What did you both want to do differently with this record? There seems to be more electronic elements at play in this one, were you trying to go for more of a dancy vibe?
“When we started we were a bass and drums band, now we’re just a band. That’s the stuff that we’ve used mainly, but we’ve used whatever to make the songs—whatever’s in front of us, we’ll figure it out.” — Jesse Keeler
Jesse Keeler: We made the whole record together in a room, which is different than what we’ve previously done. For the last record we wrote a whole bunch of songs, and when we got together we let the producer choose which songs we should continue and finish. This time we got together for five weeks, pretty much wrote a thing every day, and then with the stuff that inspired Sebastien we saw it through with the lyrics while changing things around. I want him to do whatever he has to do to what I’ve made in order to make him inspired to see it and finish it. I hate saying this because I love AC/DC, but I also use them as an example of what not to do in my head. Granted they nailed it the first time, but I don’t want to keep on doing the same thing all the time. We don’t want to make a record where the title can essentially be “More Death From Above.”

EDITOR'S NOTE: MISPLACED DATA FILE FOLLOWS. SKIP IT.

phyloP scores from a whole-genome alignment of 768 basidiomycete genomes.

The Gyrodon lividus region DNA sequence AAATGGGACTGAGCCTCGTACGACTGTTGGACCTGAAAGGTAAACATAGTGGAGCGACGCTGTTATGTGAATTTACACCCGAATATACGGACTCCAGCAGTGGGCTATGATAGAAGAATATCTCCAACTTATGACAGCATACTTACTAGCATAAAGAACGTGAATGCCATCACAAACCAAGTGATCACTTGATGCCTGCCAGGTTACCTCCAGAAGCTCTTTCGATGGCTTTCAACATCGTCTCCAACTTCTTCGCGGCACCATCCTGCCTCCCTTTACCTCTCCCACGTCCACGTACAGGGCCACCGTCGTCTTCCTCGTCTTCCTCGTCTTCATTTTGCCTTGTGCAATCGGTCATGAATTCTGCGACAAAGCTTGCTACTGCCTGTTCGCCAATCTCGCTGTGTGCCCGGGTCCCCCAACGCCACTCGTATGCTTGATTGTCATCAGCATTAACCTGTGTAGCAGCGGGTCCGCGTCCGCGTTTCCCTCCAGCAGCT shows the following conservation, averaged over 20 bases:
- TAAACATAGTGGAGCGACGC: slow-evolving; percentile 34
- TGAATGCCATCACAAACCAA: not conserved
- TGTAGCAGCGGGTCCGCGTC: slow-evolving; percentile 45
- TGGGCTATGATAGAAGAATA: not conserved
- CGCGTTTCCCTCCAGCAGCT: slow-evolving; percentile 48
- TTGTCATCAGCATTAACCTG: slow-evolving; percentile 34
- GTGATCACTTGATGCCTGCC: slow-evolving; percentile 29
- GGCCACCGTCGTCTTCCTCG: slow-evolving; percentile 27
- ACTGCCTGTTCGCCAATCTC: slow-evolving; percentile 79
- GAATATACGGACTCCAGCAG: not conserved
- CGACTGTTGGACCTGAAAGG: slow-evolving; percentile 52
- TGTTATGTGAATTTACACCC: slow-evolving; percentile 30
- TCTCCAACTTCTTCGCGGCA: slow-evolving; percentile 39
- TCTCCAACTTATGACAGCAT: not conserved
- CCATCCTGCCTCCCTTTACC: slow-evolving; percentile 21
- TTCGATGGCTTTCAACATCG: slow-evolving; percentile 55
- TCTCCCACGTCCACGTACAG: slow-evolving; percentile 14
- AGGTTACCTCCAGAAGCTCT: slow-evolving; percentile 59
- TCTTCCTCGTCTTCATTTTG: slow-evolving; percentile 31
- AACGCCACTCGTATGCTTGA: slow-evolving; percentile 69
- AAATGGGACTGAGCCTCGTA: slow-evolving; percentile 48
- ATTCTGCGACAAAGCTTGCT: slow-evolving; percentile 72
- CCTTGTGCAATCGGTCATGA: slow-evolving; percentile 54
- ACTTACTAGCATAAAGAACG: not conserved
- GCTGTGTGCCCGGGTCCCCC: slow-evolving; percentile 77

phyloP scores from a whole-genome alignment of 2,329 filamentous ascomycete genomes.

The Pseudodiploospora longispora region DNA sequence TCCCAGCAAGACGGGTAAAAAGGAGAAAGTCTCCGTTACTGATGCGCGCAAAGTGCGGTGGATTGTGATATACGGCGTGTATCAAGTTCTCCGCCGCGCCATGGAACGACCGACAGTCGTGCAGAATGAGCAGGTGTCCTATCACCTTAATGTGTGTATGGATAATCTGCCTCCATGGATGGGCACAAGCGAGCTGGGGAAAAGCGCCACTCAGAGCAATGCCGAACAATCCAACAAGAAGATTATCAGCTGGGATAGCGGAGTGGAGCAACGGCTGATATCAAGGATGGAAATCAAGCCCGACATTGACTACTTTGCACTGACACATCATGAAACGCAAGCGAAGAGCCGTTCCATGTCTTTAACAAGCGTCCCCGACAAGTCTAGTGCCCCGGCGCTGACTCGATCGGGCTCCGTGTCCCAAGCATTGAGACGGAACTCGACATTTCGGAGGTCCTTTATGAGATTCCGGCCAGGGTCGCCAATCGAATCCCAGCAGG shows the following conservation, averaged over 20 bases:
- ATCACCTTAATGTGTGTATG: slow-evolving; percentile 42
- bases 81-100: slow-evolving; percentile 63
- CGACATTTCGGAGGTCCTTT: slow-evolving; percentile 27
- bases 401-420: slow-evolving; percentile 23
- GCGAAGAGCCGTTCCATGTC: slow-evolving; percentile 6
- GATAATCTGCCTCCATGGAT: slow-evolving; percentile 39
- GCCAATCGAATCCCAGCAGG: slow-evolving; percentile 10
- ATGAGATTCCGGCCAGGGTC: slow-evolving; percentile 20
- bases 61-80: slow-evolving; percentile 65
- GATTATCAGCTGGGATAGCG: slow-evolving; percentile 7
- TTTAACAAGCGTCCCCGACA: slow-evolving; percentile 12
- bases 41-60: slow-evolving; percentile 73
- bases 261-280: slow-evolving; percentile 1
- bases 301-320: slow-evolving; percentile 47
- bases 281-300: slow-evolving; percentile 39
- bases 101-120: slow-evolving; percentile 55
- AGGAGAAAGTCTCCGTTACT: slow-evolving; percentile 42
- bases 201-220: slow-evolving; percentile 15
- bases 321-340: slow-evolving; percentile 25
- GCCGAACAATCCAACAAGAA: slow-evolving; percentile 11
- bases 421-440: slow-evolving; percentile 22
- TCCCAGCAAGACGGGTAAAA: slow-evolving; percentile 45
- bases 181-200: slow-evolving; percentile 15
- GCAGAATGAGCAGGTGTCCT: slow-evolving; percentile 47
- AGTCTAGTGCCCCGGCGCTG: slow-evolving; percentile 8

SG: I’ll also say that every record has had synthesizers, even from the very first EP. We’ve never shied away from that—the bands we’ve played in previously were heavy on synthesizers. I think more so than the last two, we were just trying to push those things out so that they’re more obvious instead of a synthesizer being in the background. It has more songs where the synthesizer or piano has a major presence. Jesse writes amazing things on piano, so it’s like, why wouldn’t we have more piano stuff? On the last record we included “Freeze Me,” which gave us the ability to do it live.
JK: When we started we were a bass and drums band, now we’re just a band. That’s the stuff that we’ve used mainly, but we’ve used whatever to make the songs—whatever’s in front of us, we’ll figure it out. Maybe it’s more about what the musical output of Sebastien and I together is that’s not really bound by the form anymore.
Did COVID play a role in the making of the record at all, or was the album made before the pandemic hit and you’ve been waiting for it to get pressed?